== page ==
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I tried to read Digital Image Processing by Gonzalez/Woods but I found it difficult to understand/grasp. I have taken a Graduate Course in Computer Vision, which is more practically oriented and I am doing lot of cool stuff with OpenCV, however I still feel I am swimming in higher abstractions, and do NOT understand the basics beneath.

I am planning to read a book on Computer Vision/Image Processing during the Winter Break to solidify my understanding of the content and would appreciate some must-read suggestions


I have done assignments like - camera calibration, image transforms, stitching images into panoramas, haar classification.

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closed as off-topic by Undo, Tunaki, Drew, Tiny Giant, cimmanon Nov 28 '15 at 17:04

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If you couldn't follow Gonzalez and Woods then you should look at some more basic image processing books before trying to understand computer vision. – koan Dec 20 '10 at 20:35
up vote 6 down vote accepted

You should probably take a look at Szeliski's book

Hartley and Zisserman's book is also excellent.

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Hartley is the classic text on 3D reconstruction - but it's a bit limited in anything else (IIRC) – Martin Beckett Nov 30 '10 at 1:47

Gonzales and woods (or Wintz in my day) is a very good introduction.

There is a more readable but less concise introduction - Image-Processing-Analysis-Machine-Vision

And since you are working with opencv - you can do worse than read the opencv book

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Have a look at this book. It's quite heavy (and expensive!), but it covers a lot of topics, and each chapter is authored by a different person that is competent in the corresponding field. If cost is a huge issue, I've seen reprints from Taiwan that appear to be legitimate for a fraction of the original price (they are soft cover, though, and the print quality is obviously not as good).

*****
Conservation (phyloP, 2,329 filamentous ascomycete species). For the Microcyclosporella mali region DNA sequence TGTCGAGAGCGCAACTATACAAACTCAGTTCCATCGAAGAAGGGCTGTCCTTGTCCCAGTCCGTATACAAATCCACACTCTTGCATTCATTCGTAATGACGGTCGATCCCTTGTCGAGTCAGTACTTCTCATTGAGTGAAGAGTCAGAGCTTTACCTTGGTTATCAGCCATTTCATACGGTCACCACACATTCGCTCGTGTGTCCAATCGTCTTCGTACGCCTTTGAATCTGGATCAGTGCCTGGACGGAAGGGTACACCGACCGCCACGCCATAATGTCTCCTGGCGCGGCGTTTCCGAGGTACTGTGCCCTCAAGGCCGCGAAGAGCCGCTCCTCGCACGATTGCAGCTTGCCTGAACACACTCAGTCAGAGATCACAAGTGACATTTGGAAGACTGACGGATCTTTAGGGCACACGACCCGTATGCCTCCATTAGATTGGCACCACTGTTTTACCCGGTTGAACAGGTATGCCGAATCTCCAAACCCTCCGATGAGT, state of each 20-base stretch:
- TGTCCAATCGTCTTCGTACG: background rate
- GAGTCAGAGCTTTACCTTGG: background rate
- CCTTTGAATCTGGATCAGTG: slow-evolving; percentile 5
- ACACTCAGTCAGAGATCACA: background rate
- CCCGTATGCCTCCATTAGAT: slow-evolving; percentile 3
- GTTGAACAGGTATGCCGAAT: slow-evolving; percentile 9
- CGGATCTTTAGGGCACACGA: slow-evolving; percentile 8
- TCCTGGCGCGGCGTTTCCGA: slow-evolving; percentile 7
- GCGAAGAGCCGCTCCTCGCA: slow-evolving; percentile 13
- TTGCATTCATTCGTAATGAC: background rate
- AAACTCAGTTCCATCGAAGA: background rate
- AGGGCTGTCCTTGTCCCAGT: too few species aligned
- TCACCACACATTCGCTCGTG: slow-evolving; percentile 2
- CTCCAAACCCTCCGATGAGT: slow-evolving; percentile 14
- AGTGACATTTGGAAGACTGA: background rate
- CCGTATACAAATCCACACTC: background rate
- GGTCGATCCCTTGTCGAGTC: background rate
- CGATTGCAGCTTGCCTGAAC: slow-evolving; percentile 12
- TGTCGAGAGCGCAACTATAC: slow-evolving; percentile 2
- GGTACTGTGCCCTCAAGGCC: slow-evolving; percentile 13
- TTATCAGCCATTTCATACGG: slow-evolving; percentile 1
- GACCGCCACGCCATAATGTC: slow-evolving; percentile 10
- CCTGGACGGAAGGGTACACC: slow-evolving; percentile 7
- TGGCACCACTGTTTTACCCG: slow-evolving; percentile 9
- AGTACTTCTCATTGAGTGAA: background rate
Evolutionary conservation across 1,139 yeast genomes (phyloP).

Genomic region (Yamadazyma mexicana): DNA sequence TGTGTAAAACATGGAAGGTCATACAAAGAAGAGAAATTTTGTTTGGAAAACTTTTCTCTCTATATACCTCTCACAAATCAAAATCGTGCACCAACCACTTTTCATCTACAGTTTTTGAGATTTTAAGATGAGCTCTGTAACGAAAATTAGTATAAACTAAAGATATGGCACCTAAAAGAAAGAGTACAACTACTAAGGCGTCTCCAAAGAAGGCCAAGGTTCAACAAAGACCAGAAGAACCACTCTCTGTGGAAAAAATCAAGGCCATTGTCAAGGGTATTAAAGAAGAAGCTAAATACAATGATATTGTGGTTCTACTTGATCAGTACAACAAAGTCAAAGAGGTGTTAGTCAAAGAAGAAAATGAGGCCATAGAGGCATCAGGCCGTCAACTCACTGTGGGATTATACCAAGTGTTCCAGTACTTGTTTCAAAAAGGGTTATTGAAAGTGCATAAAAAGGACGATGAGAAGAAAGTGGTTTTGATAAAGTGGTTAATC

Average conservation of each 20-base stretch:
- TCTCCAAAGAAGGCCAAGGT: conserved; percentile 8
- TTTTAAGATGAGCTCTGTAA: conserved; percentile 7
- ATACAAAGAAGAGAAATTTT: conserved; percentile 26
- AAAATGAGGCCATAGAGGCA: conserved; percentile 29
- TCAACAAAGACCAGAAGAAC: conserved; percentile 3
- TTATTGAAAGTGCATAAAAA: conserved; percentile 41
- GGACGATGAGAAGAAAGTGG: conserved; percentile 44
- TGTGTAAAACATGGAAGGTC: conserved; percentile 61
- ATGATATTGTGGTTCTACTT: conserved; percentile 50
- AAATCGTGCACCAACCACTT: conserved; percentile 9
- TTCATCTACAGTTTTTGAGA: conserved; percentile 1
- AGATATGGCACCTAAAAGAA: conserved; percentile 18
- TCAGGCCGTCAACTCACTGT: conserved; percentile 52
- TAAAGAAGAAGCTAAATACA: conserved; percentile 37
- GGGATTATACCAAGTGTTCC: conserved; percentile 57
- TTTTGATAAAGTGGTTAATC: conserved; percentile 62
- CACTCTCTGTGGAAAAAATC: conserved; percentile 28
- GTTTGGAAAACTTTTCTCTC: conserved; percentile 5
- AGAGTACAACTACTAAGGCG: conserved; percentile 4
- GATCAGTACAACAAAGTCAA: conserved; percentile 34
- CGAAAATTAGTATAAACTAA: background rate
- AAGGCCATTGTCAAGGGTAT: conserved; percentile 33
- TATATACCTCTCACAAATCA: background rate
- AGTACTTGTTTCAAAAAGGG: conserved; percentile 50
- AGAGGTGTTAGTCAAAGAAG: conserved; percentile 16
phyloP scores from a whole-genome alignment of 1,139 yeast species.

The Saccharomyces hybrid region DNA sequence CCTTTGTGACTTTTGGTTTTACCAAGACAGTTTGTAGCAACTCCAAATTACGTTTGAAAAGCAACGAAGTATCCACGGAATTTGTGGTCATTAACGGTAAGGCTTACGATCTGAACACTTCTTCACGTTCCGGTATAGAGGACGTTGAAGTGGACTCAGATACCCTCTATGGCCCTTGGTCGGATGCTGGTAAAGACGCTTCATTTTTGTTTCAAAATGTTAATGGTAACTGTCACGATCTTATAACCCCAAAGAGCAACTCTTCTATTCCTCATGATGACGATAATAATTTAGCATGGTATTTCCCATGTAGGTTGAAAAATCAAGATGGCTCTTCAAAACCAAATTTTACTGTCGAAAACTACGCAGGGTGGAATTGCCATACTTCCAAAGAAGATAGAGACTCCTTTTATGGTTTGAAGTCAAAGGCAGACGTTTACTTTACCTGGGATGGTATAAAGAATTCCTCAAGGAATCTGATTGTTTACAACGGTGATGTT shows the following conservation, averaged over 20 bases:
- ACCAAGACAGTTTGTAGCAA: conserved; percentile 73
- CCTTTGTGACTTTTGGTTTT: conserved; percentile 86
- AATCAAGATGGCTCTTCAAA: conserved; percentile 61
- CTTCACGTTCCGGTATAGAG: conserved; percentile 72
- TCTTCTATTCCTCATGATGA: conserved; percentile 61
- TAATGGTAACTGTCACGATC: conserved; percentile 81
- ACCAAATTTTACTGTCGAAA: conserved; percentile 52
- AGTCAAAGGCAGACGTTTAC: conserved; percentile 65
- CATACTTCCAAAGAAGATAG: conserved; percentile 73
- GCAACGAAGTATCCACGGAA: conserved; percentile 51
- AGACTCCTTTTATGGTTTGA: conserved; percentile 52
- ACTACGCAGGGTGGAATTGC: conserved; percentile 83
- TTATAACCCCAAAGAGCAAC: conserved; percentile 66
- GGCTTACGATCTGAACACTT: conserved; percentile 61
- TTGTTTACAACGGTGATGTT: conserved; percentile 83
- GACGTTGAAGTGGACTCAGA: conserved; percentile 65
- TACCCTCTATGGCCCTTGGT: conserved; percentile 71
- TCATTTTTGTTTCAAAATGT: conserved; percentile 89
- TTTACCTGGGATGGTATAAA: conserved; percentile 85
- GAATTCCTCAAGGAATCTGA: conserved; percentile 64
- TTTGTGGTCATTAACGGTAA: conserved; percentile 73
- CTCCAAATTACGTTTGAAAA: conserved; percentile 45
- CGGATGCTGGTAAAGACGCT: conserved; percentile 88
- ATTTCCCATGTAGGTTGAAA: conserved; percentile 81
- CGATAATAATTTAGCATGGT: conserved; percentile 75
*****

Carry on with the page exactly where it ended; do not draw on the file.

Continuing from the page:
Mind you, I've got both The Handbook and Gonzalez & Woods, and I've found Gonzalez to be easier to digest during the initial stages. Rather than just reading, it is definitely recommended to attempt to reproduce all the examples that they give, and make an honest attempt at the exercises at the end of each chapter. The Handbook is great for coverage but lacks exercises.

Finally, your choice of must read really depends which specific direction you are expecting to be working in. The basic knowledge (spatial and frequency domain filtering, for example) has been around since the dawn of the field (early 60s) and is usually covered fairly well by most texts. If you want to learn about more recent applications, you have be a bit more specific (or go for The Handbook as it attempts to cover it all).

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For contemporary readers viewing this question, an outstanding text is Prince's Computer Vision: Models, Learning, and Inference . The pdf is available free on that site.

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